A fool and his money are soon parted

August 4, 2008
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, NAIROBI, September 3 – Famous American baseball coach Earl Weaver once said: “It’s what you learn after you know it all that counts.”

These words could be adopted in the sphere of personal finance: We all have some form of income that we derive from our daily toil; the key difference amongst all of us is what one does with the rewards from our toils.

Personal finance is not rocket science! It boils down to the basic understanding of balancing one’s income to meet expenses while retaining a portion for future use. It is not a competitive sport either; It is – instead – an important individual effort to achieve some predetermined financial goal balancing one’s risk-tolerance level with the desire to enhance capital wealth.

Good investment management practices are complex, time consuming and require discipline, patience, and consistency of application. Too many investors fail to follow some simple, time-tested tenets that improve the odds of achieving success and, at the same time, reduce anxiety naturally associated with an uncertain undertaking.

If in doubt try to apply the following cycle in planning your investment depending on the stage of life you are in.

There are three phases classified using age groups:

Accumulation Phase (age 20-30s).

This is a critical phase for accumulating assets to satisfy immediate or future financial needs. It is important to know that starting early pays off due to the power of compounding.
The optimal investment strategy should be a high-risk-high-return type of investment.

Consolidation Phase (age 40-50s).

People in this age group are past the mid-point of their careers. By this time, they should have accumulated some assets to cover important needs such as housing and living expenses.
They are now looking for opportunities to generate wealth but are likely to take a less risky approach.

The optimal investment strategy for this group would be balanced; moderately high-risk with capital preservation.

De-accumulation Phase (age 60-70s).

The investor is no longer working actively and is living on income and capital accumulated in the first two phases. The optimal strategy here would be income and capital preservation, which means they would opt for less risky options.

Here are a few tips on improving your investment knowledge;

A fool and his money are soon parted.

Investment capital becomes a perishable commodity if not handled properly. Be alert and serious; pay attention to all your financial affairs by taking an active, intensive interest. If you don’t, why should anyone else? Remember, risk and return are interrelated and so you must set reasonable objectives using history as a guide. Most investors underestimate the stress of a high-risk portfolio on its way down.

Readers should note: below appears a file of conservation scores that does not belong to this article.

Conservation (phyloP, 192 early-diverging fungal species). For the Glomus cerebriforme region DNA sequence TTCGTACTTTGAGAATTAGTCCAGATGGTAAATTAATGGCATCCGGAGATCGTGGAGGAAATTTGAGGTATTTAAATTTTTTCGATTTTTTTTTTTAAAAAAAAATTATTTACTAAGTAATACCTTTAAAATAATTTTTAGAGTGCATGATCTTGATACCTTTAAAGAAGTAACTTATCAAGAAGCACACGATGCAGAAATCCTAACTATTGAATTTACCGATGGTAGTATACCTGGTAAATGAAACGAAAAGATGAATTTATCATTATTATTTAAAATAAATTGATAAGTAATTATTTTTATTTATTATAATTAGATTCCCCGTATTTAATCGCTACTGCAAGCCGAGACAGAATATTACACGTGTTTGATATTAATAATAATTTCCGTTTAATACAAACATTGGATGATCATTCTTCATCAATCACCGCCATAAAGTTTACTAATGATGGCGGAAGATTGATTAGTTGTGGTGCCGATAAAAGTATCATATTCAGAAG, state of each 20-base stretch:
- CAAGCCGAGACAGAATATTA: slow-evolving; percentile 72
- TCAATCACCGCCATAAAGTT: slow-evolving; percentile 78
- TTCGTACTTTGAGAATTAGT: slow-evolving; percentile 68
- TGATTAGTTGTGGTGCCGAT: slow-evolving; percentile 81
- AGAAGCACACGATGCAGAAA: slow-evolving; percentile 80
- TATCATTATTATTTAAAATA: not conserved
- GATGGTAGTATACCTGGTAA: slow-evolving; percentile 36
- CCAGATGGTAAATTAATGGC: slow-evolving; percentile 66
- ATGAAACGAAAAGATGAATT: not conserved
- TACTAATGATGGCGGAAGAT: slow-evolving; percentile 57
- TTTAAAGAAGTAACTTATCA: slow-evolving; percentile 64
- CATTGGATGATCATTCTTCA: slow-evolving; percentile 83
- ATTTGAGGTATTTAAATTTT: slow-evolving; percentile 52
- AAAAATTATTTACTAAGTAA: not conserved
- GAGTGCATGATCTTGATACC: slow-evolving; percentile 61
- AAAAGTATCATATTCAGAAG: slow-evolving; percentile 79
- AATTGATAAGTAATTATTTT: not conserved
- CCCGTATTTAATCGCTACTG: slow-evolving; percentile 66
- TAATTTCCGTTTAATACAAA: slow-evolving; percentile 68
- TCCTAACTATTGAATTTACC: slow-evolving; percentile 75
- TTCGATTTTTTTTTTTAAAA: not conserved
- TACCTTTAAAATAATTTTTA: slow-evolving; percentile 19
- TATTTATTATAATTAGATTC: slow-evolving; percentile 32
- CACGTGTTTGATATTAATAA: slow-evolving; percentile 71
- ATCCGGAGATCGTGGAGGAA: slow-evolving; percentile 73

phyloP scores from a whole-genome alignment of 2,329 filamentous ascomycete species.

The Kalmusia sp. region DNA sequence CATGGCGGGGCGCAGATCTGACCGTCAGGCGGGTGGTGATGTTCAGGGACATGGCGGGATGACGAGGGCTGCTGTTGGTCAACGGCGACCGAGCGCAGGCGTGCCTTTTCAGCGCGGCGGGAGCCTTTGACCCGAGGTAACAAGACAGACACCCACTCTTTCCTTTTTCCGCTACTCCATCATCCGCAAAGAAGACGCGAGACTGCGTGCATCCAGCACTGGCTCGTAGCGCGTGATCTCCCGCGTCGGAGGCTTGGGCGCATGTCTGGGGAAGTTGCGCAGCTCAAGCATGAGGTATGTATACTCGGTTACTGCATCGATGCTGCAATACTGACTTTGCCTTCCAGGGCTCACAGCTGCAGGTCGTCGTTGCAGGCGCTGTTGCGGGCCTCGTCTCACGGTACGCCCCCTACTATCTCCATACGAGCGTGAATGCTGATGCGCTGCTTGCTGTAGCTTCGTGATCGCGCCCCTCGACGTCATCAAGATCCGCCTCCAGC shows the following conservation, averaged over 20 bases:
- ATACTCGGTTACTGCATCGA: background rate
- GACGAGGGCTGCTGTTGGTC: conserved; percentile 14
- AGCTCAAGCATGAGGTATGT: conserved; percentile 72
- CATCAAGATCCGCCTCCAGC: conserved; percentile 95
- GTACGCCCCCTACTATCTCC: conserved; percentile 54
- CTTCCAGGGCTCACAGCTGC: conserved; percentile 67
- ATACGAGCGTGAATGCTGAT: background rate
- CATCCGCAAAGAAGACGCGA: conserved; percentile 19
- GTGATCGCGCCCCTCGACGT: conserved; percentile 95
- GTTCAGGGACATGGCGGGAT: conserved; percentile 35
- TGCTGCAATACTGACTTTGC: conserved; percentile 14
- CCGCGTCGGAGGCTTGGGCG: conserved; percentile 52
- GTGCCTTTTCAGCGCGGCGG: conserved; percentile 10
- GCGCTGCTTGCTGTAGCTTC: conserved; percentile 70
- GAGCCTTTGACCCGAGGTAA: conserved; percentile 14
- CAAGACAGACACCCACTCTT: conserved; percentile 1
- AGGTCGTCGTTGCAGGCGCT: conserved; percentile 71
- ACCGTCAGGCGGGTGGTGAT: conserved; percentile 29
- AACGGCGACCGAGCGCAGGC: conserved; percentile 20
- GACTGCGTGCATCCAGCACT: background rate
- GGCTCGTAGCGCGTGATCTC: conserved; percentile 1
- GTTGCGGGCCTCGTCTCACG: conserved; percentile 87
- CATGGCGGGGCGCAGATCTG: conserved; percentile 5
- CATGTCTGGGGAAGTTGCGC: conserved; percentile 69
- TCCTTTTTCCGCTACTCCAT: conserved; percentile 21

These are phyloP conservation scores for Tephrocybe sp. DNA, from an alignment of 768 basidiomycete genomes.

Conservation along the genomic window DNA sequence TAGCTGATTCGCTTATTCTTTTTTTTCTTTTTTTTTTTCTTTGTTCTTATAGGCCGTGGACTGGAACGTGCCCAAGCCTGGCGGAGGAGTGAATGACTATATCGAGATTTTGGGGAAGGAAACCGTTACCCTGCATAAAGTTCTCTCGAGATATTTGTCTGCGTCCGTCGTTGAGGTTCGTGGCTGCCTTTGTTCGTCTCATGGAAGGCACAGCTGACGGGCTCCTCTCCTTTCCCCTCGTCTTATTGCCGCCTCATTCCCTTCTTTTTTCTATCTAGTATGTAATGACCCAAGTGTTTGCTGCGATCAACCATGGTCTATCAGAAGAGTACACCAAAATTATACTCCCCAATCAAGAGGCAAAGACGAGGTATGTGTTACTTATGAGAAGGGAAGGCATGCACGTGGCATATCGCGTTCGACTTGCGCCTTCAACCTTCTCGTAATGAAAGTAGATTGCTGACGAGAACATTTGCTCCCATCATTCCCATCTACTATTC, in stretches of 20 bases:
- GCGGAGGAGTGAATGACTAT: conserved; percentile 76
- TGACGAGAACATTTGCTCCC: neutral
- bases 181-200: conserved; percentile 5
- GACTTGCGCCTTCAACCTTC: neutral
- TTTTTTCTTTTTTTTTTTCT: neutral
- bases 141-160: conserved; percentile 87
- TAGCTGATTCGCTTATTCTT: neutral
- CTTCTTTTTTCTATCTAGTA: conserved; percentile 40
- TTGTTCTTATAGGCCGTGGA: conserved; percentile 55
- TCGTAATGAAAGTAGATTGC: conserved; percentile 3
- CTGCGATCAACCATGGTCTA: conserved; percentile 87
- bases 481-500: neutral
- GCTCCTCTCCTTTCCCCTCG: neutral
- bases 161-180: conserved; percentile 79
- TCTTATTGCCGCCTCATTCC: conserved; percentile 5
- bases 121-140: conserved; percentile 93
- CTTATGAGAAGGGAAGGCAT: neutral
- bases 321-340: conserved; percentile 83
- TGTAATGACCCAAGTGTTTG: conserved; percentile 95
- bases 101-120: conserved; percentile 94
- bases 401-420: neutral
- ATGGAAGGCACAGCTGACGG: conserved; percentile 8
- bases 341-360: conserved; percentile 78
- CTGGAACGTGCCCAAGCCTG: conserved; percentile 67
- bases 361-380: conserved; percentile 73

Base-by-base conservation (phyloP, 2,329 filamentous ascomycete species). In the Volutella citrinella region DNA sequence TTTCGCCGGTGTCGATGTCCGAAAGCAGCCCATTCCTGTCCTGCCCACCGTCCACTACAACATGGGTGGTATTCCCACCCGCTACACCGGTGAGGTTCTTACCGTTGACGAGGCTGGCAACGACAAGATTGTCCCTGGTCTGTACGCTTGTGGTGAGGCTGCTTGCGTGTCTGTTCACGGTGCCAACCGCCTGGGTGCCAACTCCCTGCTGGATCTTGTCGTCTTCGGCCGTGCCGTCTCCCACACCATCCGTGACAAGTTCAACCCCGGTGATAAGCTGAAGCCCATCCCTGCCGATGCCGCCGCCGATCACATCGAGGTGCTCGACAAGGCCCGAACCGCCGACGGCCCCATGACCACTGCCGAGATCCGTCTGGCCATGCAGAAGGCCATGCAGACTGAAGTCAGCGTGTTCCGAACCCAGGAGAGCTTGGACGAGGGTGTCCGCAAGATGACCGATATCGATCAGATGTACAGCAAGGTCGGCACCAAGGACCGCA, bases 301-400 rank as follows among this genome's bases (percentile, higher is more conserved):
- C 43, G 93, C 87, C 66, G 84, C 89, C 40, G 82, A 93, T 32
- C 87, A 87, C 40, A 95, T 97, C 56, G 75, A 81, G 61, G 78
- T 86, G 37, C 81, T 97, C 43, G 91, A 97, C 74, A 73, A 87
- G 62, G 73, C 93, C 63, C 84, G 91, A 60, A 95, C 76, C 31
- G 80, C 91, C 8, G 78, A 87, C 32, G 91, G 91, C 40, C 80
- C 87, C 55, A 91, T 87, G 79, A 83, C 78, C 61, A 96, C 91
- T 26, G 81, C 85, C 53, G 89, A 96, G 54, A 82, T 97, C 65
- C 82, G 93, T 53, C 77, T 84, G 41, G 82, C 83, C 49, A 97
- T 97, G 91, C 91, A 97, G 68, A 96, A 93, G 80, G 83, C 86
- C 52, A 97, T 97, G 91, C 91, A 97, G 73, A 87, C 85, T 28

Don’t put all your eggs in one basket.

Diversify. Diversify. Diversify!

Asset allocation determines the rate of return: Stocks beat bonds, fixed deposits and Treasury Bills over time.
Remember, leveraging too works both ways and so never over reach for yield.

“More money has been lost searching for yield than at the point of a gun,” so said renowned Wall Street economist Ray DeVoe.

Spend interest never the Principal.

If possible, always take out less than comes in. Then, a portfolio grows in value and lasts for eternity. You cannot eat relative performance.

Learn to measure results on a total return portfolio basis against your own objectives, not someone else’s. Avoid the ‘herd mentality’; just because someone else made a windfall does not justify one to make rush decisions. Always remember, it is your money!

Don’t be afraid to take a loss.

Mistakes are part of the game. The cost price of security is a matter of historical insignificance, of interest only to the tax man.

Averaging down, which is different from shilling-cost averaging, means the first decision was a mistake. It is a technique used to avoid admitting a mistake or to recover a loss against the odds such as buying stocks when the market is bearish and thereafter buying in small quantities over a period of time pegged on one’s investment objective.

When in doubt, get out. The first loss is not only the best but is also usually the smallest.

Watch out for fads.

‘Kenyan uniform’ exhibition stalls and mega returns from IPO’s were all fads that didn’t last. There are no permanent shortages (or oversupply). Every trend creates its own countervailing force. Expect the unexpected and be prepared to act.
Be ready to make decisions as no amount of information can remove all uncertainty. Have confidence in your moves.  It’s better to be approximately right than precisely wrong.

Take the long term view to investments.

Don’t panic under short-term transitory developments as was the case when the stock market was self-correcting.  Always stick to your plan. Prevent emotion from overtaking reason but most importantly understand that market timing generally doesn’t work. Recognise the rhythm of events. For instance, the change from analogue systems to digital in relation to the stock price of a telecommunication company.

And remember, whatever goes down must come up albeit having in mind the particular circumstances.

Lastly, note that history is a guide – not necessarily a template – and hence past performance is not always a guide to future performance.  Try not to be too rigid in your investment approach.

Happy investing!

Waiyaki Hinga is a Financial Adviser, British American Asset Managers Ltd.  [email protected]

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